Implementation is multi-steps. To start, I’m drafting the design with markers on plexiglass sheets, overlaid on the quilt top. I’ll transfer the design to a product called “Golden Threads” paper, a specialty tissue paper intended for quilting right through, and tearing away. If this works, it will allow me to avoid marking on the quilt top itself. I’d rather not, as I don’t want marking to stain the white fabric.

I’ll test the Golden Threads paper with a first go, which will also allow me to practice the shapes. I have a muslin whole-cloth top the same size as the red and white top. It won’t have the same effect without the piecing, but I’ll be able to tell whether the whole plan will work or not.

The muslin backing is loaded on the longarm frame, and I have batting the right size, as well as the top. Within a few days I’ll start quilting it. I’ll do the borders at each end (top and bottom,) and stabilize it through the middle with basting. Then I’ll take the whole thing off the frame and turn it 90°, reload it, quilt the other borders, and quilt the middle. IF it all works okay (learning as I go, I’m sure,) I’ll use the same process on the real deal.

Wow. This is the perfect set-up for challenge and opportunity. Wish me luck.

A Challenge and an Opportunity

“Think of it as a challenge and an opportunity.” A wise, gentle boss would suggest this, when I balked at tasks I didn’t relish. It’s taken me more than thirty years to fully appreciate these words, and I still don’t do them justice.

As a noun, “challenge” has multiple meanings. A challenge is a stimulating task or problem, an invitation to compete in a contest, or a command to prove identity, among other things. As a verb, it can mean to confront or resist, or to dispute something as being unjust or invalid, or to create a contest or difficulty.

It can be easy to identify challenges. Anything that creates a barrier is a challenge, whether it is difficult dealings with other people, a job interview or art show jury, or a fear of flying when you need to cross the country quickly.

This is where opportunity comes in. The root of “opportunity” is “port.” Some etymologists use the notion of “ob portus” or heading toward port in a storm, sailing away from danger. Other words derived from port are portal and porch, perhaps giving welcome refuge from our challenges. More current usage of “opportunity” refers to a chance, or a favorable time or condition for achieving success or attaining a goal.

If we recognize a circumstance as a challenge and an opportunity, we recognize there is both a barrier and a way through it.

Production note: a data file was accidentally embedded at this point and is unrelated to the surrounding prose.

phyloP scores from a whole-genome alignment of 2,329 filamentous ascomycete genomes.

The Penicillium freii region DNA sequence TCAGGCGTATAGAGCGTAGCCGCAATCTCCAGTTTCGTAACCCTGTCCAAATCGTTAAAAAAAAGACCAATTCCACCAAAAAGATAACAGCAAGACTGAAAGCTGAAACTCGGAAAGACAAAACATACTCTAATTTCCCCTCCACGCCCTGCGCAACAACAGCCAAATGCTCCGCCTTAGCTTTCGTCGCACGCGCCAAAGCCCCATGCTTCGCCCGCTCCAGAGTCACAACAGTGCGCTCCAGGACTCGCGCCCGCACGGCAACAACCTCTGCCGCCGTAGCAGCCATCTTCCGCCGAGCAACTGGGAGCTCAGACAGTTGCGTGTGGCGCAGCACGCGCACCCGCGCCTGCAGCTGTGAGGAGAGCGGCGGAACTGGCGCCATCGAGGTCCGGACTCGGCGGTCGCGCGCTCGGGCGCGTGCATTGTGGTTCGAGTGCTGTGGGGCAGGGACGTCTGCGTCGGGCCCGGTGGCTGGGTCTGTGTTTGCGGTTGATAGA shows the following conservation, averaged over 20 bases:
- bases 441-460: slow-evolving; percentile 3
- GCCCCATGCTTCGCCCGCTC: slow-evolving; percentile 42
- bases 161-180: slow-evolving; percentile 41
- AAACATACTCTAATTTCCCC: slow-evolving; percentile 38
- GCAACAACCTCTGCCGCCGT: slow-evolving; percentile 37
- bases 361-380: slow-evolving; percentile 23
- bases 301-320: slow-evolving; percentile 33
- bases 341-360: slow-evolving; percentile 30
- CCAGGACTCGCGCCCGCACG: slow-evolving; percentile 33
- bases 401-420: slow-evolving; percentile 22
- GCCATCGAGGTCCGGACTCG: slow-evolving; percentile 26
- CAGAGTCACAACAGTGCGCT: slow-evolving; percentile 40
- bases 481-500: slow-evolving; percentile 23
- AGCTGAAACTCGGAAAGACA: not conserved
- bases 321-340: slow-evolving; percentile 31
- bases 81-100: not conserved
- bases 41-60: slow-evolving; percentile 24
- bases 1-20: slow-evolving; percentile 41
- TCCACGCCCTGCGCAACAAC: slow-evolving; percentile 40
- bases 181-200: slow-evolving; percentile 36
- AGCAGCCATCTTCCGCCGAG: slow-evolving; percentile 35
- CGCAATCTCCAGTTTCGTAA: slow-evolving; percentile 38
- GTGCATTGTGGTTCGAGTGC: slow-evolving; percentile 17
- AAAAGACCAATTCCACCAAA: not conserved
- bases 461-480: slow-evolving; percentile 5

To practice this concept, I’ve chosen CHALLENGE and OPPORTUNITY as my words of the year for 2017.

As I look into 2017, I foresee many challenges. Some are personal and others are societal. For societal ones, I intend to offer the challenge of resistance and questioning. These give me the opportunity for expression and the potential to affect change. I’ll need to think creatively, exercise my patience and tact muscles, and work for equality and justice.

Personal challenges can come from anywhere, anytime. Disagreements, slow check-out lines, misplaced paperwork, and much more extreme difficulties, can cause stress and irritation. Again, patience and tact go a long way toward moving through them gracefully. These are skills I continue to practice.

My quilting challenges are of a different nature. Here I’m usually on the receiving end of challenges, mostly self-imposed. I challenge myself to try new things, or to do more or better at familiar things. On reviewing my last few years with their sources of satisfactions and frustrations, I found that most are related to teaching or learning. Here are a few.

Challenge: Teaching in person is a prime source of gratification, and I want to do more. My favorite local quilt shop, which had great classroom space, closed its doors last week.
Opportunities: Another nearby quilt shop just moved into new space, and they do have a classroom now. I’ll check to see if my classes suit their needs. I’ll refresh my list of quilt guilds to contact for presentation and workshop possibilities, and follow through with contacting them. I’ll consider options for teaching about quilt history in non-quilting venues, such as historical societies.

Challenge: It is hard to obtain high-quality feedback on my projects as I develop them.
Opportunities: My medallion class, at its best, provides good feedback for me and the students. Re-establishing a schedule of classes would help me as I help others. Beyond this, I’m not sure how to get regular feedback and would welcome ideas. 

Challenge: While I want to continue making medallion quilts, it’s important to me that each is unique, not simply a rehash of things I’ve previously done.
Opportunities: This week I’m beginning a new class at the community college on linoleum block printing. In February I’ll take a second class on printing on fabrics. I’ll look for more workshops and classes through the year to refresh my work. Any other thoughts on this?

Challenge: A specific intention is to create story quilts. I have a number of ideas to present this way but am unsure of how to go forward. I’d really like someone to help pull me through the process, at least for the first one.
Opportunities: Honestly I don’t know where to go on this one. If you have ideas, please share.

Other challenges come to mind, and more will arise through the year. However, these currently are my highest priorities. Any ideas and advice you have of how to create or expand opportunities is welcome!